Omega 3 Fatty Acids, Fatty Liver, and PCOS
OBJECTIVE: The primary aim of this study was to examine the effects of omega-3 fatty acids on liver fat in PCOS. The secondary aim was to assess their effects on traditional cardiovascular risk factors.
DESIGN AND SETTING: We conducted a randomized, crossover study at a tertiary cardiovascular research center.
SUBJECTS: Twenty-five women with PCOS (mean age, 32.7 yr; mean body mass index, 34.8 kg/m(2)) participated in the study.
INTERVENTION: We compared 4g/d of omega-3 fatty acids with placebo over 8 wk.
MAIN OUTCOME MEASURES: The primary outcome measure was hepatic fat content quantified using proton magnetic resonance spectroscopy. Secondary outcome measures included fasting lipids and blood pressure.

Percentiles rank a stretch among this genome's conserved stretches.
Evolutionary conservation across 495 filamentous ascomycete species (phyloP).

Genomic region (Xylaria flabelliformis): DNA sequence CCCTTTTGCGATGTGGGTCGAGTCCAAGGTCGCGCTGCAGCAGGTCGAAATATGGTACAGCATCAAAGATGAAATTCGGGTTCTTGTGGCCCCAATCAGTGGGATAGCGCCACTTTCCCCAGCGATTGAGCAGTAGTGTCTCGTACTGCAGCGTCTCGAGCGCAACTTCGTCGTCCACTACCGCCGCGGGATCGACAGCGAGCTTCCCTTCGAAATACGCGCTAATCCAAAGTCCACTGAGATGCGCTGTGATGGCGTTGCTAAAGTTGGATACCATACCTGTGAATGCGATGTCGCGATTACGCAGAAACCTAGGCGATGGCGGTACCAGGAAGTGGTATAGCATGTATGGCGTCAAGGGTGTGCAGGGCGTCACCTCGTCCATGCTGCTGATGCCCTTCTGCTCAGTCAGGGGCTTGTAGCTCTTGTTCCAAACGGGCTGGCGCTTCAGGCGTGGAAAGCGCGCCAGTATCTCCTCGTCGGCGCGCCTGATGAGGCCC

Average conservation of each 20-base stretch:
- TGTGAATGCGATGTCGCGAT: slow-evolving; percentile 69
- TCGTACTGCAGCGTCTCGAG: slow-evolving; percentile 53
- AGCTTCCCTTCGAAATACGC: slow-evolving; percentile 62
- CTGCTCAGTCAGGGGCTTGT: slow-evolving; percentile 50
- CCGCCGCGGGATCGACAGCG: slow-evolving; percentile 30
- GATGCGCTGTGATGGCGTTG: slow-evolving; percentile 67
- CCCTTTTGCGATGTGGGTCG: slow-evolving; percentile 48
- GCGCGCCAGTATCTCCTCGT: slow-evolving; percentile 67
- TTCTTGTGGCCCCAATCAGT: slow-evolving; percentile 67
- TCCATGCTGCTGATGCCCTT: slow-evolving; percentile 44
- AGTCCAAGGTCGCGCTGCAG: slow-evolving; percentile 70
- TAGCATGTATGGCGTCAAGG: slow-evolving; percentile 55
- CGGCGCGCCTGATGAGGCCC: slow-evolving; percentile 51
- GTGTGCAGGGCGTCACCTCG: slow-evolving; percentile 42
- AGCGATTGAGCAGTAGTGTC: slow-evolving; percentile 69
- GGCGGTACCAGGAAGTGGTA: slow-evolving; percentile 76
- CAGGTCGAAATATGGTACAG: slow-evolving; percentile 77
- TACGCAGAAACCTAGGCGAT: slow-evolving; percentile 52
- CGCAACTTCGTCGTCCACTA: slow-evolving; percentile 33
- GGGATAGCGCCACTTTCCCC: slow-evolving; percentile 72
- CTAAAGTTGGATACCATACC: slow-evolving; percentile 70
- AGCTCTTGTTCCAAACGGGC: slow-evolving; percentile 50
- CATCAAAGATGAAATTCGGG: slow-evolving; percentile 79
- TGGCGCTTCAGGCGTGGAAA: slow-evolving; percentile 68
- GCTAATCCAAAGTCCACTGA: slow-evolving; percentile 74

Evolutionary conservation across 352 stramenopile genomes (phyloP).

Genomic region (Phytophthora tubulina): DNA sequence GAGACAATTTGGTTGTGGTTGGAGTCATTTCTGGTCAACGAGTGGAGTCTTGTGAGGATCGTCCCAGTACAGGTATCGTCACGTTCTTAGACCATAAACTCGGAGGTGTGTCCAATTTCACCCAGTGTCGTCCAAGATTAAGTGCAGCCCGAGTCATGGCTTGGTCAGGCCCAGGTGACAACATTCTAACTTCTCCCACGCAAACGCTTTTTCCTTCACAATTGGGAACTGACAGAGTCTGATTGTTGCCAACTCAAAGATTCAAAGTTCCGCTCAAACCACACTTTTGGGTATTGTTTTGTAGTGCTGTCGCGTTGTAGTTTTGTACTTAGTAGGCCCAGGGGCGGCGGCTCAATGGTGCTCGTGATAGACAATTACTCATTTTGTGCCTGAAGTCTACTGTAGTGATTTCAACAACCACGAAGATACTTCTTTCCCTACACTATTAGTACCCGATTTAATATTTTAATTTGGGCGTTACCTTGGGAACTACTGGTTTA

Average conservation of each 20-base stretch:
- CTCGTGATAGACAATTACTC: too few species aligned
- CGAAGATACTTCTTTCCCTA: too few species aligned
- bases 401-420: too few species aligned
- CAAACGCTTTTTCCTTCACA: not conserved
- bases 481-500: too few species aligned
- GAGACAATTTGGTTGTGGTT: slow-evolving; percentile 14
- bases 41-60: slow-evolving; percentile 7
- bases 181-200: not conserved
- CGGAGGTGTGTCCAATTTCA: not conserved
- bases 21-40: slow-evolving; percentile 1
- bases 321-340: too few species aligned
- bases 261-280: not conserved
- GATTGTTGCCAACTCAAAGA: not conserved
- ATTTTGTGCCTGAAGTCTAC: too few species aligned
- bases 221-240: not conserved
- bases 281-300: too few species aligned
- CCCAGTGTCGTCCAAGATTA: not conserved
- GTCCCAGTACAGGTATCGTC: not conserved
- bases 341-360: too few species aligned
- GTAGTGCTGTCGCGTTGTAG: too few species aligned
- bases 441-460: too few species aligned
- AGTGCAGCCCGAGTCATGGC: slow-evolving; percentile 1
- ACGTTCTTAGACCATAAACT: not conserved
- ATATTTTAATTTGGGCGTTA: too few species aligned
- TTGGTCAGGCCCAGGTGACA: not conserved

RESULTS: Omega-3 fatty acids significantly decreased liver fat content compared with placebo [10.2 (1.1) vs. 8.4 (0.9)%; P = 0.022]. There was also a reduction in triglycerides [1.19 (1.03-1.47) vs. 1.02 (0.93-1.18) mmol/liter; P = 0.002], systolic blood pressure [124.1 (12.1) vs. 122.3 (14.5) mm Hg; P = 0.018], and diastolic blood pressure [73.2 (8.4) vs. 69.7 (8.3) mm Hg; P = 0.005] with omega-3 fatty acids compared with placebo. Omega-3 fatty acids particularly decreased hepatic fat in women with hepatic steatosis, defined as liver fat percentage greater than 5% [18.2 (11.1) vs. 14.8 (9.3)%; P = 0.03].
CONCLUSIONS: Omega-3 fatty acid supplementation has a beneficial effect on liver fat content and other cardiovascular risk factors in women with PCOS, including those with hepatic steatosis. Whether this translates into a reduction in cardiometabolic events warrants further study.
Cussons AJ, Watts GF, Mori TA, Stuckey BG.
Omega-3 fatty acid supplementation decreases liver fat content in polycystic ovary syndrome: a randomized controlled trial employing proton magnetic resonance spectroscopy.
J Clin Endocrinol Metab.
University of Western Australia, School of Medicine and Pharmacology, Royal Perth Hospital, Perth 6847, Western Australia.